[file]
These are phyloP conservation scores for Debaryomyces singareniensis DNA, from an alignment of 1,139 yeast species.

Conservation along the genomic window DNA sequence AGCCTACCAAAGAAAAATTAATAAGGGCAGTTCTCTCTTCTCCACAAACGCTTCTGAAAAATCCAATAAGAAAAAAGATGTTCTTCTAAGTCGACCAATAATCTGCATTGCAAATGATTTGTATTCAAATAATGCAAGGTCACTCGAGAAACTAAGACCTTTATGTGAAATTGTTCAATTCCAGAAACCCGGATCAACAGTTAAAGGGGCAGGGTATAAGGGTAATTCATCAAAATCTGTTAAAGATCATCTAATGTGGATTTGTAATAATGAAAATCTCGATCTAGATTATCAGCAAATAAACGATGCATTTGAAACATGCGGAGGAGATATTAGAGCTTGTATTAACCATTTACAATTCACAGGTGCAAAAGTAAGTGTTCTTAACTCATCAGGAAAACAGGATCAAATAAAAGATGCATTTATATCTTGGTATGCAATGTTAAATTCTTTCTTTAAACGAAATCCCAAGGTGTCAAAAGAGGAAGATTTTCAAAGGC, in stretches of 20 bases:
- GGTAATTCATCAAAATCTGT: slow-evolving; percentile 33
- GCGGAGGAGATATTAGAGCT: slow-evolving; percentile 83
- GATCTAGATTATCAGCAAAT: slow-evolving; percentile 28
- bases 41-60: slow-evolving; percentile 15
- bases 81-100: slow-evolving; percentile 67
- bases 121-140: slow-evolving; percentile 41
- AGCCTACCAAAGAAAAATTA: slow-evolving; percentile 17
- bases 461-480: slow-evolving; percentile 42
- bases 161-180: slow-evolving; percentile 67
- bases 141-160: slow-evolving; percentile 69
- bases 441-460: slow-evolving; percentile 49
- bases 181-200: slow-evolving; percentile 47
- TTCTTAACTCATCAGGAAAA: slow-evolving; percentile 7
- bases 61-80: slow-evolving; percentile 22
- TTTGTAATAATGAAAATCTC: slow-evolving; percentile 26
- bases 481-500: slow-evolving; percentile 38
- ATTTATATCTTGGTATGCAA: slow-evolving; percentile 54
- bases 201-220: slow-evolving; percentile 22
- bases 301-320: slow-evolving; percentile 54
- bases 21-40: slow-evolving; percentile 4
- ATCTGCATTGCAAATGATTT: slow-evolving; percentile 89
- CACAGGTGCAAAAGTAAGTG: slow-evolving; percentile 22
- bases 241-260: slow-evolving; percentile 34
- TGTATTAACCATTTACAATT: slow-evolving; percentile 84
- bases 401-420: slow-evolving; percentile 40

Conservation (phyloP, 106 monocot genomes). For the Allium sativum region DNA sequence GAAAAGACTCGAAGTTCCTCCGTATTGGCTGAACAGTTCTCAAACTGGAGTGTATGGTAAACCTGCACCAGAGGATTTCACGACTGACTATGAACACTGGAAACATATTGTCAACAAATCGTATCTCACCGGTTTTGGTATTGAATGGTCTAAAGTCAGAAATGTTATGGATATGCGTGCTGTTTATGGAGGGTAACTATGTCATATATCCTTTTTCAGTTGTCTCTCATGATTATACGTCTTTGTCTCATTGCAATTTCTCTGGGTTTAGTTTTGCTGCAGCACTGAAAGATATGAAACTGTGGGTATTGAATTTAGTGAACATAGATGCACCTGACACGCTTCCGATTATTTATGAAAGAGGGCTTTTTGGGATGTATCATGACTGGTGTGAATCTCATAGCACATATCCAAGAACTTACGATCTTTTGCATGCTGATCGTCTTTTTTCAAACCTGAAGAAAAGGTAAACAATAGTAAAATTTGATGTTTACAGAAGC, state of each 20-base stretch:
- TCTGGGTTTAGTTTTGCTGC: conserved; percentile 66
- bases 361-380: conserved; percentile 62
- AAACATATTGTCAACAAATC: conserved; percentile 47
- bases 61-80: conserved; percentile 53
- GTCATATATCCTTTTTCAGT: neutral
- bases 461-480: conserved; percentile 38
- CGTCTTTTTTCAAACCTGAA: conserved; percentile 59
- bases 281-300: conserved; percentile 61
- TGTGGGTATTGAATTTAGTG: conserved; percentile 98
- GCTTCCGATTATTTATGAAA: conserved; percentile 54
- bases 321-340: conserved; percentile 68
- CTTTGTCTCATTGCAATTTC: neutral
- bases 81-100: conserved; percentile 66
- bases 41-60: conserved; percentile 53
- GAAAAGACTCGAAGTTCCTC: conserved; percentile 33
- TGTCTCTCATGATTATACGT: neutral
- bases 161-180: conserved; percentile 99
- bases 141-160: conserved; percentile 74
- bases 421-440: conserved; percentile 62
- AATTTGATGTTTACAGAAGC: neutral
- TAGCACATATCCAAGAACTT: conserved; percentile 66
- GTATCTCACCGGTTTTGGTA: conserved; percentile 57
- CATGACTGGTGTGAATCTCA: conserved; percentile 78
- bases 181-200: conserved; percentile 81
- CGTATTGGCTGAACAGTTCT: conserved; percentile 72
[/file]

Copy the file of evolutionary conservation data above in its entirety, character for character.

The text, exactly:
These are phyloP conservation scores for Debaryomyces singareniensis DNA, from an alignment of 1,139 yeast species.

Conservation along the genomic window DNA sequence AGCCTACCAAAGAAAAATTAATAAGGGCAGTTCTCTCTTCTCCACAAACGCTTCTGAAAAATCCAATAAGAAAAAAGATGTTCTTCTAAGTCGACCAATAATCTGCATTGCAAATGATTTGTATTCAAATAATGCAAGGTCACTCGAGAAACTAAGACCTTTATGTGAAATTGTTCAATTCCAGAAACCCGGATCAACAGTTAAAGGGGCAGGGTATAAGGGTAATTCATCAAAATCTGTTAAAGATCATCTAATGTGGATTTGTAATAATGAAAATCTCGATCTAGATTATCAGCAAATAAACGATGCATTTGAAACATGCGGAGGAGATATTAGAGCTTGTATTAACCATTTACAATTCACAGGTGCAAAAGTAAGTGTTCTTAACTCATCAGGAAAACAGGATCAAATAAAAGATGCATTTATATCTTGGTATGCAATGTTAAATTCTTTCTTTAAACGAAATCCCAAGGTGTCAAAAGAGGAAGATTTTCAAAGGC, in stretches of 20 bases:
- GGTAATTCATCAAAATCTGT: slow-evolving; percentile 33
- GCGGAGGAGATATTAGAGCT: slow-evolving; percentile 83
- GATCTAGATTATCAGCAAAT: slow-evolving; percentile 28
- bases 41-60: slow-evolving; percentile 15
- bases 81-100: slow-evolving; percentile 67
- bases 121-140: slow-evolving; percentile 41
- AGCCTACCAAAGAAAAATTA: slow-evolving; percentile 17
- bases 461-480: slow-evolving; percentile 42
- bases 161-180: slow-evolving; percentile 67
- bases 141-160: slow-evolving; percentile 69
- bases 441-460: slow-evolving; percentile 49
- bases 181-200: slow-evolving; percentile 47
- TTCTTAACTCATCAGGAAAA: slow-evolving; percentile 7
- bases 61-80: slow-evolving; percentile 22
- TTTGTAATAATGAAAATCTC: slow-evolving; percentile 26
- bases 481-500: slow-evolving; percentile 38
- ATTTATATCTTGGTATGCAA: slow-evolving; percentile 54
- bases 201-220: slow-evolving; percentile 22
- bases 301-320: slow-evolving; percentile 54
- bases 21-40: slow-evolving; percentile 4
- ATCTGCATTGCAAATGATTT: slow-evolving; percentile 89
- CACAGGTGCAAAAGTAAGTG: slow-evolving; percentile 22
- bases 241-260: slow-evolving; percentile 34
- TGTATTAACCATTTACAATT: slow-evolving; percentile 84
- bases 401-420: slow-evolving; percentile 40

Conservation (phyloP, 106 monocot genomes). For the Allium sativum region DNA sequence GAAAAGACTCGAAGTTCCTCCGTATTGGCTGAACAGTTCTCAAACTGGAGTGTATGGTAAACCTGCACCAGAGGATTTCACGACTGACTATGAACACTGGAAACATATTGTCAACAAATCGTATCTCACCGGTTTTGGTATTGAATGGTCTAAAGTCAGAAATGTTATGGATATGCGTGCTGTTTATGGAGGGTAACTATGTCATATATCCTTTTTCAGTTGTCTCTCATGATTATACGTCTTTGTCTCATTGCAATTTCTCTGGGTTTAGTTTTGCTGCAGCACTGAAAGATATGAAACTGTGGGTATTGAATTTAGTGAACATAGATGCACCTGACACGCTTCCGATTATTTATGAAAGAGGGCTTTTTGGGATGTATCATGACTGGTGTGAATCTCATAGCACATATCCAAGAACTTACGATCTTTTGCATGCTGATCGTCTTTTTTCAAACCTGAAGAAAAGGTAAACAATAGTAAAATTTGATGTTTACAGAAGC, state of each 20-base stretch:
- TCTGGGTTTAGTTTTGCTGC: conserved; percentile 66
- bases 361-380: conserved; percentile 62
- AAACATATTGTCAACAAATC: conserved; percentile 47
- bases 61-80: conserved; percentile 53
- GTCATATATCCTTTTTCAGT: neutral
- bases 461-480: conserved; percentile 38
- CGTCTTTTTTCAAACCTGAA: conserved; percentile 59
- bases 281-300: conserved; percentile 61
- TGTGGGTATTGAATTTAGTG: conserved; percentile 98
- GCTTCCGATTATTTATGAAA: conserved; percentile 54
- bases 321-340: conserved; percentile 68
- CTTTGTCTCATTGCAATTTC: neutral
- bases 81-100: conserved; percentile 66
- bases 41-60: conserved; percentile 53
- GAAAAGACTCGAAGTTCCTC: conserved; percentile 33
- TGTCTCTCATGATTATACGT: neutral
- bases 161-180: conserved; percentile 99
- bases 141-160: conserved; percentile 74
- bases 421-440: conserved; percentile 62
- AATTTGATGTTTACAGAAGC: neutral
- TAGCACATATCCAAGAACTT: conserved; percentile 66
- GTATCTCACCGGTTTTGGTA: conserved; percentile 57
- CATGACTGGTGTGAATCTCA: conserved; percentile 78
- bases 181-200: conserved; percentile 81
- CGTATTGGCTGAACAGTTCT: conserved; percentile 72